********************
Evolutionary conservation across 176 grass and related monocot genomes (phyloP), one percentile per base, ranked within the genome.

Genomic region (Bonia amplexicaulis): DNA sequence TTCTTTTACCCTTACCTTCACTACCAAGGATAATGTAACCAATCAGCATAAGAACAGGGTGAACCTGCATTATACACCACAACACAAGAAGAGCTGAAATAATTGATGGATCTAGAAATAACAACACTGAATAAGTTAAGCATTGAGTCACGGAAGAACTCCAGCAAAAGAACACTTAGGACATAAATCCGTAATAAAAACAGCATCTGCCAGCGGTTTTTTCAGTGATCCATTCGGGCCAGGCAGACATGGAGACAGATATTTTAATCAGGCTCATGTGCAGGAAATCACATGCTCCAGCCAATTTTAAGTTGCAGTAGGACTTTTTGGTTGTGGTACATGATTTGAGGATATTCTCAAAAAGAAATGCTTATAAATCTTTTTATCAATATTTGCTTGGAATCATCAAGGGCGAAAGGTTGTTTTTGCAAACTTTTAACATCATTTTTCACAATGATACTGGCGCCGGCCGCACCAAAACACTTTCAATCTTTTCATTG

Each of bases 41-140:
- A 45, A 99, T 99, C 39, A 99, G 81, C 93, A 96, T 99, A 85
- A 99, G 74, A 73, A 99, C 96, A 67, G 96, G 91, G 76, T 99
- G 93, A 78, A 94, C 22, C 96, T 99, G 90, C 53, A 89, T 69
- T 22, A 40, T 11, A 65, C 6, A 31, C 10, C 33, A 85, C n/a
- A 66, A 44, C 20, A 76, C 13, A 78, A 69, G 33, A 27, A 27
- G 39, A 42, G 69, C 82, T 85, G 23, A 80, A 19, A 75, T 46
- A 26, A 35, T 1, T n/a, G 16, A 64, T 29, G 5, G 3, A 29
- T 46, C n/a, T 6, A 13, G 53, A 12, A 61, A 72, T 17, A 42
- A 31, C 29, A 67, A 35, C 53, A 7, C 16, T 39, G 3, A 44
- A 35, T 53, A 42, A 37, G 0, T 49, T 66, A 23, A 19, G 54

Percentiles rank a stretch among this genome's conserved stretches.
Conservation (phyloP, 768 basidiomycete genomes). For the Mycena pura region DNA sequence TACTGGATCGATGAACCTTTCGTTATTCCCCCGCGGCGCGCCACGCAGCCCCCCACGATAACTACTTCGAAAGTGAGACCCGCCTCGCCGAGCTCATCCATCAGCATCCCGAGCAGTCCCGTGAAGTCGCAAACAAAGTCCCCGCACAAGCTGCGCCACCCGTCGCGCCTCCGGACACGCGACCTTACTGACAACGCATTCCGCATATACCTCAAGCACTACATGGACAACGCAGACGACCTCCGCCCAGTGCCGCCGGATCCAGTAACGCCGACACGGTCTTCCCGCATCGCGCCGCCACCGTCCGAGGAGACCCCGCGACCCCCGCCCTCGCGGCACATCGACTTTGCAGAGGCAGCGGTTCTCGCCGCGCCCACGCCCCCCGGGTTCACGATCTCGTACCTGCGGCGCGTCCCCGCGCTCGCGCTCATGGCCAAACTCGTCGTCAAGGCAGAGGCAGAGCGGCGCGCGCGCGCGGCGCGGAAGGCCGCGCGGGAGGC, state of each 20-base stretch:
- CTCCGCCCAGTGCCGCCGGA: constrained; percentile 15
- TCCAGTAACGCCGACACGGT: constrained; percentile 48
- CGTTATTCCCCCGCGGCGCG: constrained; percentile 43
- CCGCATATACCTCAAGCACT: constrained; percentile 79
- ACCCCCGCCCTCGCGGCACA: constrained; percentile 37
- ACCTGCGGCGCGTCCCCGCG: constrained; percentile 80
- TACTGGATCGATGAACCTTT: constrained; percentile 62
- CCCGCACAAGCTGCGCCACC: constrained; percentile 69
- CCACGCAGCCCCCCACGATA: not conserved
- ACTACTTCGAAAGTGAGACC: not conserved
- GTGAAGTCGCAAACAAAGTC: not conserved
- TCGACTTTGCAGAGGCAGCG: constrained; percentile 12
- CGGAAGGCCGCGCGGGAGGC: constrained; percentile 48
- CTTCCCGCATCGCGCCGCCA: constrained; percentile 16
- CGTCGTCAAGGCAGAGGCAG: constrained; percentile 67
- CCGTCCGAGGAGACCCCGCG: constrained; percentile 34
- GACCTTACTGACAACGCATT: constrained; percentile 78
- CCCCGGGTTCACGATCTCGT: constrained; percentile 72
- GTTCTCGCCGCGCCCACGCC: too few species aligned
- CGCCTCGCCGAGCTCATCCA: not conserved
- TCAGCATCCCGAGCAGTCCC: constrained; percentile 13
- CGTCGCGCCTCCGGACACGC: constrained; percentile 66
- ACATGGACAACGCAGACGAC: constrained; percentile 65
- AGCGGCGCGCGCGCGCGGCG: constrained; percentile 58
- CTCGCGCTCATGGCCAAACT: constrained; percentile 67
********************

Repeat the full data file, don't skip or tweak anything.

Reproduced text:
Evolutionary conservation across 176 grass and related monocot genomes (phyloP), one percentile per base, ranked within the genome.

Genomic region (Bonia amplexicaulis): DNA sequence TTCTTTTACCCTTACCTTCACTACCAAGGATAATGTAACCAATCAGCATAAGAACAGGGTGAACCTGCATTATACACCACAACACAAGAAGAGCTGAAATAATTGATGGATCTAGAAATAACAACACTGAATAAGTTAAGCATTGAGTCACGGAAGAACTCCAGCAAAAGAACACTTAGGACATAAATCCGTAATAAAAACAGCATCTGCCAGCGGTTTTTTCAGTGATCCATTCGGGCCAGGCAGACATGGAGACAGATATTTTAATCAGGCTCATGTGCAGGAAATCACATGCTCCAGCCAATTTTAAGTTGCAGTAGGACTTTTTGGTTGTGGTACATGATTTGAGGATATTCTCAAAAAGAAATGCTTATAAATCTTTTTATCAATATTTGCTTGGAATCATCAAGGGCGAAAGGTTGTTTTTGCAAACTTTTAACATCATTTTTCACAATGATACTGGCGCCGGCCGCACCAAAACACTTTCAATCTTTTCATTG

Each of bases 41-140:
- A 45, A 99, T 99, C 39, A 99, G 81, C 93, A 96, T 99, A 85
- A 99, G 74, A 73, A 99, C 96, A 67, G 96, G 91, G 76, T 99
- G 93, A 78, A 94, C 22, C 96, T 99, G 90, C 53, A 89, T 69
- T 22, A 40, T 11, A 65, C 6, A 31, C 10, C 33, A 85, C n/a
- A 66, A 44, C 20, A 76, C 13, A 78, A 69, G 33, A 27, A 27
- G 39, A 42, G 69, C 82, T 85, G 23, A 80, A 19, A 75, T 46
- A 26, A 35, T 1, T n/a, G 16, A 64, T 29, G 5, G 3, A 29
- T 46, C n/a, T 6, A 13, G 53, A 12, A 61, A 72, T 17, A 42
- A 31, C 29, A 67, A 35, C 53, A 7, C 16, T 39, G 3, A 44
- A 35, T 53, A 42, A 37, G 0, T 49, T 66, A 23, A 19, G 54

Percentiles rank a stretch among this genome's conserved stretches.
Conservation (phyloP, 768 basidiomycete genomes). For the Mycena pura region DNA sequence TACTGGATCGATGAACCTTTCGTTATTCCCCCGCGGCGCGCCACGCAGCCCCCCACGATAACTACTTCGAAAGTGAGACCCGCCTCGCCGAGCTCATCCATCAGCATCCCGAGCAGTCCCGTGAAGTCGCAAACAAAGTCCCCGCACAAGCTGCGCCACCCGTCGCGCCTCCGGACACGCGACCTTACTGACAACGCATTCCGCATATACCTCAAGCACTACATGGACAACGCAGACGACCTCCGCCCAGTGCCGCCGGATCCAGTAACGCCGACACGGTCTTCCCGCATCGCGCCGCCACCGTCCGAGGAGACCCCGCGACCCCCGCCCTCGCGGCACATCGACTTTGCAGAGGCAGCGGTTCTCGCCGCGCCCACGCCCCCCGGGTTCACGATCTCGTACCTGCGGCGCGTCCCCGCGCTCGCGCTCATGGCCAAACTCGTCGTCAAGGCAGAGGCAGAGCGGCGCGCGCGCGCGGCGCGGAAGGCCGCGCGGGAGGC, state of each 20-base stretch:
- CTCCGCCCAGTGCCGCCGGA: constrained; percentile 15
- TCCAGTAACGCCGACACGGT: constrained; percentile 48
- CGTTATTCCCCCGCGGCGCG: constrained; percentile 43
- CCGCATATACCTCAAGCACT: constrained; percentile 79
- ACCCCCGCCCTCGCGGCACA: constrained; percentile 37
- ACCTGCGGCGCGTCCCCGCG: constrained; percentile 80
- TACTGGATCGATGAACCTTT: constrained; percentile 62
- CCCGCACAAGCTGCGCCACC: constrained; percentile 69
- CCACGCAGCCCCCCACGATA: not conserved
- ACTACTTCGAAAGTGAGACC: not conserved
- GTGAAGTCGCAAACAAAGTC: not conserved
- TCGACTTTGCAGAGGCAGCG: constrained; percentile 12
- CGGAAGGCCGCGCGGGAGGC: constrained; percentile 48
- CTTCCCGCATCGCGCCGCCA: constrained; percentile 16
- CGTCGTCAAGGCAGAGGCAG: constrained; percentile 67
- CCGTCCGAGGAGACCCCGCG: constrained; percentile 34
- GACCTTACTGACAACGCATT: constrained; percentile 78
- CCCCGGGTTCACGATCTCGT: constrained; percentile 72
- GTTCTCGCCGCGCCCACGCC: too few species aligned
- CGCCTCGCCGAGCTCATCCA: not conserved
- TCAGCATCCCGAGCAGTCCC: constrained; percentile 13
- CGTCGCGCCTCCGGACACGC: constrained; percentile 66
- ACATGGACAACGCAGACGAC: constrained; percentile 65
- AGCGGCGCGCGCGCGCGGCG: constrained; percentile 58
- CTCGCGCTCATGGCCAAACT: constrained; percentile 67